40 Weeks Pregnant
Your due date is probably this week! Keep in mind, only a small percentage of women deliver on their actual due date. Don’t be surprised if your due date comes and goes without your big arrival. About half of all pregnant women deliver after their due date. But even if your little bundle is a bit tardy, it’s probably only a matter of a week or so before you meet your baby.
What’s happening with your body?
You may be so over being pregnant and can’t wait to deliver. Although some women continue to feel good, increased pelvic and bladder pressure, along with back pain may make you uncomfortable. Your breasts may be sore and leaking, which only adds to your discomfort.
It’s also common to have some trouble sleeping this late in the game. Other complaints may include increased heartburn and Braxton Hicks contractions.
But at 40 weeks, you may be showing some signs that labor is close. For example, you might notice the passage of your mucus plug. Although it may sound kind of gross, the mucus plug has an important role. It blocks the cervix and prevents bacteria from entering throughout your pregnancy.
The mucus plug is discharged as your cervix becomes soft, which is a good sign. But don’t assume labor will start any minute. While labor may be just hours away, some women lose their mucus plug a couple of weeks before labor starts.
If you don’t show any signs that labor is close, it’s normal to get frustrated. But you still have a week or so to go before you are considered post-term. Hang in there. It won’t be long now!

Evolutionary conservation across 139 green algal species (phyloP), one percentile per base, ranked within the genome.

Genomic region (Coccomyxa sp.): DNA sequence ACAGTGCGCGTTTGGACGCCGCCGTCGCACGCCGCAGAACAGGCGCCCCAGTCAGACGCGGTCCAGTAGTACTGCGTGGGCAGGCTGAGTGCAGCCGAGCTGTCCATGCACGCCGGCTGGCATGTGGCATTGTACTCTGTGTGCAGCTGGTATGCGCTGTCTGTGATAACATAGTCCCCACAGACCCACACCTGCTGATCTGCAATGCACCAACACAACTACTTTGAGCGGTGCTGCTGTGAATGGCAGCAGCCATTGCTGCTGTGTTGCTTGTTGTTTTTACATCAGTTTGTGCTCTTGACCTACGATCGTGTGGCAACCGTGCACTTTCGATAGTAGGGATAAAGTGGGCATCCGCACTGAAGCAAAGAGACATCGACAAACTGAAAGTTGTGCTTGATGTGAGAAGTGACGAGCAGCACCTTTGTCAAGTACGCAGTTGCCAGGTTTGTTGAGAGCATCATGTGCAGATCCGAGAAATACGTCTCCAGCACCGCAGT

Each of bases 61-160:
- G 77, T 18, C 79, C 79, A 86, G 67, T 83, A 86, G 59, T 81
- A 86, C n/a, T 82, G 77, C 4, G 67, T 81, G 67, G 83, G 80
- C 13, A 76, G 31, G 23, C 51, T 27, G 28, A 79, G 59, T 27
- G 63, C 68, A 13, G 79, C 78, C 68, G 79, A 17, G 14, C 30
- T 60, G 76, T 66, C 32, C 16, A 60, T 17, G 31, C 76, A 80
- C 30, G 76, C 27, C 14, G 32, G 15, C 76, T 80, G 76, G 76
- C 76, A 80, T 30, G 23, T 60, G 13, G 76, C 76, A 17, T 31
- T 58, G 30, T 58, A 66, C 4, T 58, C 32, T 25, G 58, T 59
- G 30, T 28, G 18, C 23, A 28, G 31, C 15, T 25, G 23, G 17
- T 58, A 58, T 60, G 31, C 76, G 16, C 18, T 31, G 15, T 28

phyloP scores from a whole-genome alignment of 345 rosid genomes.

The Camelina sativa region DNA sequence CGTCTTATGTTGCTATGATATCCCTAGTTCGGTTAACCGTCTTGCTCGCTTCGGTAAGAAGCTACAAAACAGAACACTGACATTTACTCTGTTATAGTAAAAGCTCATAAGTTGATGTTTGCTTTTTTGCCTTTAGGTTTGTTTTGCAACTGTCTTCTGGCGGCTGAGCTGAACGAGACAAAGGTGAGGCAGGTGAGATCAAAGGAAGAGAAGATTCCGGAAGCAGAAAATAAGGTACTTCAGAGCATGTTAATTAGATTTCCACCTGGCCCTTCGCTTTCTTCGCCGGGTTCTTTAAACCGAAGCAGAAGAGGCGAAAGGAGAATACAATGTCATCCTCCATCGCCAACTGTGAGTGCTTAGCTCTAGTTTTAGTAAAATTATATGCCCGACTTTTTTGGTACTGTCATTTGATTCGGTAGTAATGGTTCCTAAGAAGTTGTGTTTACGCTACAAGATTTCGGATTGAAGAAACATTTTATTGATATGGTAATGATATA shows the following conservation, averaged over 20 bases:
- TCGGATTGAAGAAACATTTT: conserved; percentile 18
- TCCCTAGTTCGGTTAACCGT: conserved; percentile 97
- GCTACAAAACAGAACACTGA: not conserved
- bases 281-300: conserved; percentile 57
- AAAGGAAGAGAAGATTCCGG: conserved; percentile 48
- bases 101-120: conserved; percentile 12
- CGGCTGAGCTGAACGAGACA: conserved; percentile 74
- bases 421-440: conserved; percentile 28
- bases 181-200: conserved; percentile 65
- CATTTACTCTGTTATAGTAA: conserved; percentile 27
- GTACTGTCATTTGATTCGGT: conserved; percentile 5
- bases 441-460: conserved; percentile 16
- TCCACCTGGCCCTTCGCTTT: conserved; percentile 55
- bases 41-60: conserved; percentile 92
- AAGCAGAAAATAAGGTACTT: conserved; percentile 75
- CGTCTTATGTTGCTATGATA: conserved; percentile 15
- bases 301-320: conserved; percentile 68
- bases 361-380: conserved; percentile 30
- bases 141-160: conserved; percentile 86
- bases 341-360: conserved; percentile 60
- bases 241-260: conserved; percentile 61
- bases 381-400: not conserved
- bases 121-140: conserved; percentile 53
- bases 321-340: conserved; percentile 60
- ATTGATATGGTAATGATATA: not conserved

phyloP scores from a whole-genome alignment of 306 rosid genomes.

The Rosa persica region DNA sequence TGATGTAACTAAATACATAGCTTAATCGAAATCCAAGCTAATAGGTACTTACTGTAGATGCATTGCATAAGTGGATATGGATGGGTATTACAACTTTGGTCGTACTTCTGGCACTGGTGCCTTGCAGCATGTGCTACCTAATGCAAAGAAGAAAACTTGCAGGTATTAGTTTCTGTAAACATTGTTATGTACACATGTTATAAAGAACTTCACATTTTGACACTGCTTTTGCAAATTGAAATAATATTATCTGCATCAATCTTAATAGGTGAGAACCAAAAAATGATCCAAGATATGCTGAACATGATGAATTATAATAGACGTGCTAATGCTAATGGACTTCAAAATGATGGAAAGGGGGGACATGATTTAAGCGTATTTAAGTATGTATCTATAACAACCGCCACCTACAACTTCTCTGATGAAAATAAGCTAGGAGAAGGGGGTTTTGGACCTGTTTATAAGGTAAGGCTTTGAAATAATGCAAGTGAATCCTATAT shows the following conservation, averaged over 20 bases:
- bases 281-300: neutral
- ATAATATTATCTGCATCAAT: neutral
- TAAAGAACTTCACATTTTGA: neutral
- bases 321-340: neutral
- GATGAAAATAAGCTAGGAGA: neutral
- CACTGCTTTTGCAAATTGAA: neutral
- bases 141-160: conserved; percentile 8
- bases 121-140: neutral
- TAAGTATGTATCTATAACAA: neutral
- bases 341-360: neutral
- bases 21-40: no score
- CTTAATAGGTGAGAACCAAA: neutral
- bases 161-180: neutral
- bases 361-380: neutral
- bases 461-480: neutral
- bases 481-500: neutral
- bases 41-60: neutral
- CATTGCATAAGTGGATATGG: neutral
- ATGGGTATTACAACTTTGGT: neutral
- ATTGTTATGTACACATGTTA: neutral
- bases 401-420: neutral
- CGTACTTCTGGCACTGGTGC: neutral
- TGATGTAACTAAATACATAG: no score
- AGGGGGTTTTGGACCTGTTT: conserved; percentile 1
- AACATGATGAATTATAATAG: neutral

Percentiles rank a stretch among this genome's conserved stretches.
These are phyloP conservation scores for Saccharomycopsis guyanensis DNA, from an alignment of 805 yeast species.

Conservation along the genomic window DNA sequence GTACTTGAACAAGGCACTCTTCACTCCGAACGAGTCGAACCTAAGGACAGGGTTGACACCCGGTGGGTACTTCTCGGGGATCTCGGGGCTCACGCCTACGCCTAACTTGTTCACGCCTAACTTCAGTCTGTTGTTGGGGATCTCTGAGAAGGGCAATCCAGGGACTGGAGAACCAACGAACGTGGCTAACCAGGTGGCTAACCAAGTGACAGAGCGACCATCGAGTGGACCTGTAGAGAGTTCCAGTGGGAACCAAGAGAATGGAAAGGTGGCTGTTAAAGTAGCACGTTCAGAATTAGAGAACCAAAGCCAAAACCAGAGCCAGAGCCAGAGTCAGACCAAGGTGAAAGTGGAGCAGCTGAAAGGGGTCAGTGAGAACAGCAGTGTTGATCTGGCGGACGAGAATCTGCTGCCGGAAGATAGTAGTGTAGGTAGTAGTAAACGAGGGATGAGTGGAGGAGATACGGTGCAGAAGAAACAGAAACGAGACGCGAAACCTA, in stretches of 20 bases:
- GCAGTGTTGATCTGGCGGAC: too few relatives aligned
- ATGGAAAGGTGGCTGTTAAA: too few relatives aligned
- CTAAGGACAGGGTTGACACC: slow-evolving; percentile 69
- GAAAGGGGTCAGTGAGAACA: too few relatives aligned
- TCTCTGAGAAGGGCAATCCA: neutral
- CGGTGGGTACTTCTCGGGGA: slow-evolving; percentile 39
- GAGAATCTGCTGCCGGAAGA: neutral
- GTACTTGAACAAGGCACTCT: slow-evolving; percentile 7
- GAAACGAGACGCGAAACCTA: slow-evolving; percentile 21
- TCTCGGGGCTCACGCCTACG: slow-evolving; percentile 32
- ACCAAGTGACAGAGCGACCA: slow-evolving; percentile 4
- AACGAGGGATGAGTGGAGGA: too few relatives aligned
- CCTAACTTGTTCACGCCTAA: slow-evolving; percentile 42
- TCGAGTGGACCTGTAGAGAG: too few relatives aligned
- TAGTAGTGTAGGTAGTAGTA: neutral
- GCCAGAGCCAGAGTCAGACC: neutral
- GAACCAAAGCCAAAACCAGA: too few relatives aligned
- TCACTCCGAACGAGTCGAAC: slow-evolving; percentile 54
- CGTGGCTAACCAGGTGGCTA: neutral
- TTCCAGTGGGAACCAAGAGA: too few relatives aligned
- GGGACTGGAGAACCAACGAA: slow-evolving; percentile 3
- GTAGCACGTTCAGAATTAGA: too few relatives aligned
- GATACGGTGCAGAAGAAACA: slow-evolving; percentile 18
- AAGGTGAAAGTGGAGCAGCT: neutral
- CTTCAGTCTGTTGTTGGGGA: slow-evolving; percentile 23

What’s happening with your baby?
Your little one is hanging out, just waiting for labor to start. His brain and nervous system are becoming more developed every day. At this point, your baby’s liver contains starch, which will be converted into glucose after your baby is born to help him process milk. His intestines are full of meconium, which will be his first poop after birth.
It’s common for your baby to move around less. But if you do a kick count, you should still be able to feel about ten movements an hour. If you have any concerns about your baby’s activity level, contact your doctor.
Your baby’s vision at birth is not all that clear, and you’ll look blurry to her at first. But don’t worry about your baby recognizing you, she has been hearing your voice for months.
Thing to keep in mind:
Even if you pass your due date this week, at some point, you will have your baby. If both you and your baby are doing well, your doctor may allow another week or so to go by to wait for labor to start naturally. But if your baby is still a no show, you’ll likely be induced week 41 or 42.
Usually a week or two after your due date, the placenta may start to breakdown and may be less efficient at providing nutrients to your baby. Also, your baby can get so big it makes a vaginal delivery more difficult.
If your doctor does recommend an induction, there are a few things you can expect. The techniques used may depend on whether you have started to dilate and if your cervix has softened.
In instances where your cervix is already soft and you have started to dilate, but labor has not started, your doctor may break your water. Breaking your water refers to popping a hole in the amniotic sac to make contractions stronger. Usually, you’ll doctor will wait until you’re at least a few centimeters dilated before breaking your water.
If your cervix is not even soft yet, a medication that contains prostaglandins will be inserted into your vagina to soften your cervix. This may be enough to get the ball rolling and bring on contractions.
There are also addition medications used to start labor. A medication called Pitocin is used to bring labor on and dilate your cervix. Pitocin is given intravenously over several hours.
After induction, it’s hard to say how long it will take to deliver your baby. Some women progress fast while for others, it may take several hours before they are ready to start pushing.